And so, we’re left with a film adrift somewhere between fantasy and reality. It’s not self-divided, but it lacks both the resolve to commit or the nuance to thrive in the space between. It’s a film that knows raising a child should mean preparing them to exist outside of your shadow, but it isn’t distinct enough to imagine what self-definition might look like for Helena, or for itself.

Grade: C

Lionsgate and Roadside Attractions will release “The Marsh King’s Daughter” in theaters on Friday, November 3.

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Talia Ryder Meets an Unhinged Jacob Elordi – IndieWire – Armessa Movie News


There’s nothing as sweet as discovering the inner cults behind modern America. Or so it seems to acclaimed cinematographer Sean Price Williams, who makes his directorial debut with twisted coming-of-age dramedy “The Sweet East” that stars a who’s who of millennialGen Z talent.

Written by Nick Pinkerton, “The Sweet East” follows a high school senior Lillian (Talia Ryder) who hails from South Carolina and gets her first glimpse of the wider world on a class trip to Washington, D.C. Separated from her schoolmates, she embarks on a fractured road trip in search of America. Along the way, she falls in with a variety of strange factions, each living out their own alternative realities in our present day.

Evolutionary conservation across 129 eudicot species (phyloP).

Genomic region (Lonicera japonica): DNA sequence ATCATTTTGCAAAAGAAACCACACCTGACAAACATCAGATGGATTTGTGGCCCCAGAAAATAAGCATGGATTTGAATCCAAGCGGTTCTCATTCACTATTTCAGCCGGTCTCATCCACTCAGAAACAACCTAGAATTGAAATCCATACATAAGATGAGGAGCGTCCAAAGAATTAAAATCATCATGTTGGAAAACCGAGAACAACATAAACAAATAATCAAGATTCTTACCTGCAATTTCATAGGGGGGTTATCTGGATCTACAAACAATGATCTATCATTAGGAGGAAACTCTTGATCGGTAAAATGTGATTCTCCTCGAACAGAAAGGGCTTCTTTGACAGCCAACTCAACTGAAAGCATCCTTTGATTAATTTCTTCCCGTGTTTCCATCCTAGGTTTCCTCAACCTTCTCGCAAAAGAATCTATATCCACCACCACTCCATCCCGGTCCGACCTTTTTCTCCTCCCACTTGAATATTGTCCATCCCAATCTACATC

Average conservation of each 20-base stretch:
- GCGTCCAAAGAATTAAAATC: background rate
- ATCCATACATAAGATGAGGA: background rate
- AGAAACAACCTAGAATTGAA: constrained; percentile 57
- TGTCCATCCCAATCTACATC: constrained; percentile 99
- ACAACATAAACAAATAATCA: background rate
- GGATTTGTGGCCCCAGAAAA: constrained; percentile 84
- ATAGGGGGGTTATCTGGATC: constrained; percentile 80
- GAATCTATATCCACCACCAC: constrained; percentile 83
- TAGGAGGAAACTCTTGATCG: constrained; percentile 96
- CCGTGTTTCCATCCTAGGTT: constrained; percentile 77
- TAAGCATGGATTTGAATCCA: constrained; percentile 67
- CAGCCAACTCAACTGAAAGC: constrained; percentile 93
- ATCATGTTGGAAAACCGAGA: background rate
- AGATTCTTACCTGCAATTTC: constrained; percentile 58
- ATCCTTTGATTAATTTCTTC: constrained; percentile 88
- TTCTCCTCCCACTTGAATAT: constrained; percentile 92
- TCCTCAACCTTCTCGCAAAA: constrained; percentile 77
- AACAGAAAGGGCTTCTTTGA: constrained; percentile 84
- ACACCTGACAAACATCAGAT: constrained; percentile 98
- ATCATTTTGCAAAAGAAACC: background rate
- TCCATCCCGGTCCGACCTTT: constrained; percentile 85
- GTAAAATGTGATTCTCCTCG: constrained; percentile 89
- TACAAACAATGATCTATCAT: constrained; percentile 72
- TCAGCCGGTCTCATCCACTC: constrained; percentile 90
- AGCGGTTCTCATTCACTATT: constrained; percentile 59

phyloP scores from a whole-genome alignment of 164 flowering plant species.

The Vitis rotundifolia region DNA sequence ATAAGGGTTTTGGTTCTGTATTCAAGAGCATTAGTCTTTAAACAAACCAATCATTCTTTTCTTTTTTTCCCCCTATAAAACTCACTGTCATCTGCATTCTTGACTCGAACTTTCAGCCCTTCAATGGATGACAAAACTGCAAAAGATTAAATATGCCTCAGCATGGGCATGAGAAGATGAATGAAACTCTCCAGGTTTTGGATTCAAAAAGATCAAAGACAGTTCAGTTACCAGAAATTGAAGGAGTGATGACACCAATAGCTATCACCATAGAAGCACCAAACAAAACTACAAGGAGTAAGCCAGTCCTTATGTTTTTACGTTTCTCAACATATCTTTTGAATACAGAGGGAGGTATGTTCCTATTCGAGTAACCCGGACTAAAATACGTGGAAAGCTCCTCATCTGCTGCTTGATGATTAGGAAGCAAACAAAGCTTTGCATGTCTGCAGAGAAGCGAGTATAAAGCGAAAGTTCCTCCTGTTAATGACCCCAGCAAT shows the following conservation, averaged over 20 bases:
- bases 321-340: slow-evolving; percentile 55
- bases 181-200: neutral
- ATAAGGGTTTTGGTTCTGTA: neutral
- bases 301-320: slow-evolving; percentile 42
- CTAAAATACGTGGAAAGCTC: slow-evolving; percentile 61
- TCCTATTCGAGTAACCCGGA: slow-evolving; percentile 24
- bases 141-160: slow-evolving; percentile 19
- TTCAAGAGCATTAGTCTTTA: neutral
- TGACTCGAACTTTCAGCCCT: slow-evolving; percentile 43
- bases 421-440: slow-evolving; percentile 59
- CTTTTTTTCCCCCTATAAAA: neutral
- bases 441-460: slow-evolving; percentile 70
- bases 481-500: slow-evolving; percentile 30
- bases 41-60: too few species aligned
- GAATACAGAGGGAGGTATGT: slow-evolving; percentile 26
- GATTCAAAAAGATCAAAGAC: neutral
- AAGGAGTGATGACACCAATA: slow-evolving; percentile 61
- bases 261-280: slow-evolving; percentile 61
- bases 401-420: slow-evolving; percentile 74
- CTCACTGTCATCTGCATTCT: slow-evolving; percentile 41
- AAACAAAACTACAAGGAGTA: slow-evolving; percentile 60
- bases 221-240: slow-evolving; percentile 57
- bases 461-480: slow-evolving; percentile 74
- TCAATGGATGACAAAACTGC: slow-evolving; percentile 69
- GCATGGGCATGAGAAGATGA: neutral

Jacob Elordi, Jeremy O. Harris, Ayo Edebiri, Simon Rex, Early Cave, Rish Shah, and Gibby Haynes also star as the outrageous characters Lillian meets along the way home.

Featuring everything from Nazi rallies to pedophile rings, “The Sweet East” was deemed “unhinged” by IndieWire critic David Ehrlich, who reviewed the film out of the 2023 Cannes Film Festival. Ehrlich wrote, “Williams is an acclaimed cinematographer whose free-range, scuzz-core aesthetic has become synonymous with several of the most bitter and/or feral independent films of the last 15 years (e.g., ‘Frownland,’ ‘Heaven Knows What,’ anything directed by ‘The Sweet Eas’” producer Alex Ross Perry), but if you didn’t know any better, you could almost be fooled into thinking that his directorial debut might owe more to Richard Linklater than the Safdie brothers.”